HOLLYWOOD'S MAGIC CASTLE. Thanks to magician Steve Blencoe, my two daughters, my sons-in-law and I had a great evening last Saturday in the members-only Magic Castle. Close up magic, stage illusions, a ventriloquist--they do it all. Plus W.C. Fields' trick pool table, tons of magician's paraphernalia and fine food all in this old Victorian mansion. There's no place like it. But you do have to be a magician or know one to be admitted. Check it out at www.magiccastle.com. I've known Steve Blencoe for years, and if you want some startling and excellently performed magic give him a call at 462.2809.

DATES TO SAVE. The Red Cross and the city of Santa Cruz are doing a big memorial event on Wednesday, Sept. 11, at the Civic. There'll be bagpipes, a drum corps, a children's choir, a slide show and a recognition of all the local folks who helped out during and after the Sept. 11 attacks. It's all a benefit for the American Red Cross; call 462.2881 for more info. The Distinguished Artists Concert and Lecture Series at Cabrilho College and the Santa Cruz Cancer Benefit Group are sponsoring a special event called "Encounters Along the Silk Road." Chitresh Das will perform East Indian Classical Kathak dancing, Mesut Mozgen will play and there'll be food and a silent auction. Sandy Lydon will emcee the whole affair. It's on Sunday, Sept. 15, from 4 to 8pm at the Holy Cross Parish Hall. Call 426.5958 for tickets and information.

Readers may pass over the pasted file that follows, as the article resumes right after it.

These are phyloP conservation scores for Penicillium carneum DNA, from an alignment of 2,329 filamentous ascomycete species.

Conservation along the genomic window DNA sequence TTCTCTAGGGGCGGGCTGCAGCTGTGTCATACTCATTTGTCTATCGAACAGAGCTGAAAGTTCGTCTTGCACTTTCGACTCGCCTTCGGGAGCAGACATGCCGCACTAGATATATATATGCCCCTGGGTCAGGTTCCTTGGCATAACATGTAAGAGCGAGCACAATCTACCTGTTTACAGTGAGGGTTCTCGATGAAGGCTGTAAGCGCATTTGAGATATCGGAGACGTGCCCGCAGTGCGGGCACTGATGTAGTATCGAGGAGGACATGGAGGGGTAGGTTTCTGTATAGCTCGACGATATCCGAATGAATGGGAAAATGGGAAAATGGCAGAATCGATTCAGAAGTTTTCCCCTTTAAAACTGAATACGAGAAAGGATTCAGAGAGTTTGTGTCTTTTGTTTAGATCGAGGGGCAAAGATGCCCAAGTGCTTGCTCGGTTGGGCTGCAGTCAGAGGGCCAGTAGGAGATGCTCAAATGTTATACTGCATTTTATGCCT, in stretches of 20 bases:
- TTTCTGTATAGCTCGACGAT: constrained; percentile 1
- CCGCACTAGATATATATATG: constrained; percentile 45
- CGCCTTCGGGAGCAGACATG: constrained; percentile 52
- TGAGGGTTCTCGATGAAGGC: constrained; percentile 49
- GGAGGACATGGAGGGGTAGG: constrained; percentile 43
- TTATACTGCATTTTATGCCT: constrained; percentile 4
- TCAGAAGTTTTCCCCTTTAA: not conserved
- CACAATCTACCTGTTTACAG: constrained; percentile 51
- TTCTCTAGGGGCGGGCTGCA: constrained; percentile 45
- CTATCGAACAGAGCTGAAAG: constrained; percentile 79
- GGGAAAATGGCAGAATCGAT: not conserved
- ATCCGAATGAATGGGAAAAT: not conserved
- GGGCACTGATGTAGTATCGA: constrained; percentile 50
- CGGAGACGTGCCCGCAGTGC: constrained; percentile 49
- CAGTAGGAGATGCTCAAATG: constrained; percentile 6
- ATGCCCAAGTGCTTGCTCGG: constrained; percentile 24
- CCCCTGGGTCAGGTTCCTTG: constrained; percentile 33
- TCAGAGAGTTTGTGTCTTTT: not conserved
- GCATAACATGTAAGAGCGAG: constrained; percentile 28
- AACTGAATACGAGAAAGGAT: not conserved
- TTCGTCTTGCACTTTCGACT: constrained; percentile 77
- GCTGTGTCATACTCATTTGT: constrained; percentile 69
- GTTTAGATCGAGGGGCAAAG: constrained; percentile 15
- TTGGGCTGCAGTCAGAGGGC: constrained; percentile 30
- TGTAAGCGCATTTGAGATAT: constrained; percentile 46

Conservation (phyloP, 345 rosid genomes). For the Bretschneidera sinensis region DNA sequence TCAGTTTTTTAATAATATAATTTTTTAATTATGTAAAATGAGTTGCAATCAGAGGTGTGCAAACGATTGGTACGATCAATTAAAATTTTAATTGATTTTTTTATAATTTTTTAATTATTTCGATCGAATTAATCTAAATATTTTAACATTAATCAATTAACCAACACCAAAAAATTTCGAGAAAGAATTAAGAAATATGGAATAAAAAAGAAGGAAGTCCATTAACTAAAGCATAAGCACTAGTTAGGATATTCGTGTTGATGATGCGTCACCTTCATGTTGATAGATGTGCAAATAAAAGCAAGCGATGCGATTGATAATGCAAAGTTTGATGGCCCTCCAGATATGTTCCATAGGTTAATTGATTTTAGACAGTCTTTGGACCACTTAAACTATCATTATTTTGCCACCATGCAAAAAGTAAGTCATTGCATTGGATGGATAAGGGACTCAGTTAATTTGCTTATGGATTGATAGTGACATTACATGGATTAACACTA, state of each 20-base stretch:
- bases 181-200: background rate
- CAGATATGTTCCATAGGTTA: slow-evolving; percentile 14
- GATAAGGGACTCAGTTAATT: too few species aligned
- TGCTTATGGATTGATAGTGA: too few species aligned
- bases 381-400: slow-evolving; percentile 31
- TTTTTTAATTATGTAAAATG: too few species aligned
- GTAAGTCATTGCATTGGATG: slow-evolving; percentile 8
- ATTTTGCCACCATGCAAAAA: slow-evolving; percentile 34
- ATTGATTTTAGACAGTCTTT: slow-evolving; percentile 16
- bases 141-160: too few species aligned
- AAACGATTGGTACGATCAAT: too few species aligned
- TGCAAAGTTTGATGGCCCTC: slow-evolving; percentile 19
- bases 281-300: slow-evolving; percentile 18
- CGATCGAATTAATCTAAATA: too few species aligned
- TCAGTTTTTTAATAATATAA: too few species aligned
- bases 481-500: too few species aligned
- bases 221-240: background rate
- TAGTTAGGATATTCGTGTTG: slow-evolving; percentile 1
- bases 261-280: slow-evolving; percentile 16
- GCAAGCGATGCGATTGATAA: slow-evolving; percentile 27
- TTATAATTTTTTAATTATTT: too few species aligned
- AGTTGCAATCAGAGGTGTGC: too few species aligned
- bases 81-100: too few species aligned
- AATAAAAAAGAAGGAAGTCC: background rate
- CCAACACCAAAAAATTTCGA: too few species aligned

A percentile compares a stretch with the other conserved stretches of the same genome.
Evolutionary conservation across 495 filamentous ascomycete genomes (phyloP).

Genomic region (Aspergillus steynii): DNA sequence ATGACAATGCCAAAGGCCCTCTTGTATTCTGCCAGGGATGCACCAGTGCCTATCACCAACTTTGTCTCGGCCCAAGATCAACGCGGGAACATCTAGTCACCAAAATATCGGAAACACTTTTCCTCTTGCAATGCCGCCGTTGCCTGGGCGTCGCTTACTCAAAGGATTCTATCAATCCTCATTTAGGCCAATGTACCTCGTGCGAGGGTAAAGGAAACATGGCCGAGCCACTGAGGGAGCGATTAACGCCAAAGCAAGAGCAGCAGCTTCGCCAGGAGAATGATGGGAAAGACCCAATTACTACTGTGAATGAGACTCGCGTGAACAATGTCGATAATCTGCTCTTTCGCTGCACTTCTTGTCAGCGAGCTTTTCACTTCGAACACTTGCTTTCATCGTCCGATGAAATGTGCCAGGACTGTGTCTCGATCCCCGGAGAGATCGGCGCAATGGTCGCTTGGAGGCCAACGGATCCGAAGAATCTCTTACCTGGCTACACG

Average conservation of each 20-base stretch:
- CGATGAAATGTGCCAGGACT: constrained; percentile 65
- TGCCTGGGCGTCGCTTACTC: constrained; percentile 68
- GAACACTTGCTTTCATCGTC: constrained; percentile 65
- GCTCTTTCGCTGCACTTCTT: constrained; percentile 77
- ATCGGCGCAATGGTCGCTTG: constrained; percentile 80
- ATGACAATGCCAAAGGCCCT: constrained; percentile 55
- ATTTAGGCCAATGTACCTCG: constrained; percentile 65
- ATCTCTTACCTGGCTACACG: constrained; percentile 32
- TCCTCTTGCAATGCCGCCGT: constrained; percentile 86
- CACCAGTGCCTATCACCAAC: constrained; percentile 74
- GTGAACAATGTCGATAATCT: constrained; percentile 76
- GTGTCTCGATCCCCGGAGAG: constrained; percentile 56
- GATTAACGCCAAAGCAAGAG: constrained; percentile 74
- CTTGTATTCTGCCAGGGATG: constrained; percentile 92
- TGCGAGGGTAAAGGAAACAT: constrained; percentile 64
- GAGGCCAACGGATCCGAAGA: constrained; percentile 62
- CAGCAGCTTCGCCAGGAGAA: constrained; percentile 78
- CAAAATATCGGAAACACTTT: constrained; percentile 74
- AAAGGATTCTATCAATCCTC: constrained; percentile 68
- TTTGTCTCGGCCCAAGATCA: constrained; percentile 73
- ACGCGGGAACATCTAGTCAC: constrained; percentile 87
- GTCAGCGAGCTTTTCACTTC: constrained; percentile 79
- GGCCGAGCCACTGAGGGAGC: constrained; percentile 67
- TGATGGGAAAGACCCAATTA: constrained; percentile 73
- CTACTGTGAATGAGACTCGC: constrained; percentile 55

WATSONVILLE PLACE NAMES. No one actually expected Watsonville to name anything after Cesar Chavez, did they? They haven't named anything civic after any other member of any ethnic group that worked their fields and made them their fortunes besides Caucasians, that I know of. On a related note, I remember back in the early '80s when some North County members of the Santa Cruz County Fair board (namely Manny Santana, Denise Holbert, John Tuck and yours truly) suggested the fairgrounds add bilingual signage--what an uproar. Of course it was defeated, and no, the fairgrounds still don't have bilingual signage. Just ask them why sometime.

STOCK MARKET MERGERS. Ever-vigilant Simon Kelly thought we should share the possible merging and potential acquisitions of these businesses as soon as possible. Motorola and Enron will be called Moron; Knott's Berry Farm and the National Organization For Women will be called Knott Now; Grey Poupon and Dockers Pants to be known as Poupon Pants. Fairchild Electronics and Honeywell Computers will be called Fairwell Honeychild; Polygram Records, Warner Brothers and Keebler will be called Poly-Warner-Cracker; and lastly but not leastly, W.R. Grace Co., Fuller Brush, Mary Kay Cosmetics and Hale Business Systems will be called Hale, Mary, Fuller, Grace.

Bruce critiques films every other Thursday on KUSP-FM (88.9). Reach Bruce at [email protected]

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From the August 21-28, 2002 issue of Metro Santa Cruz.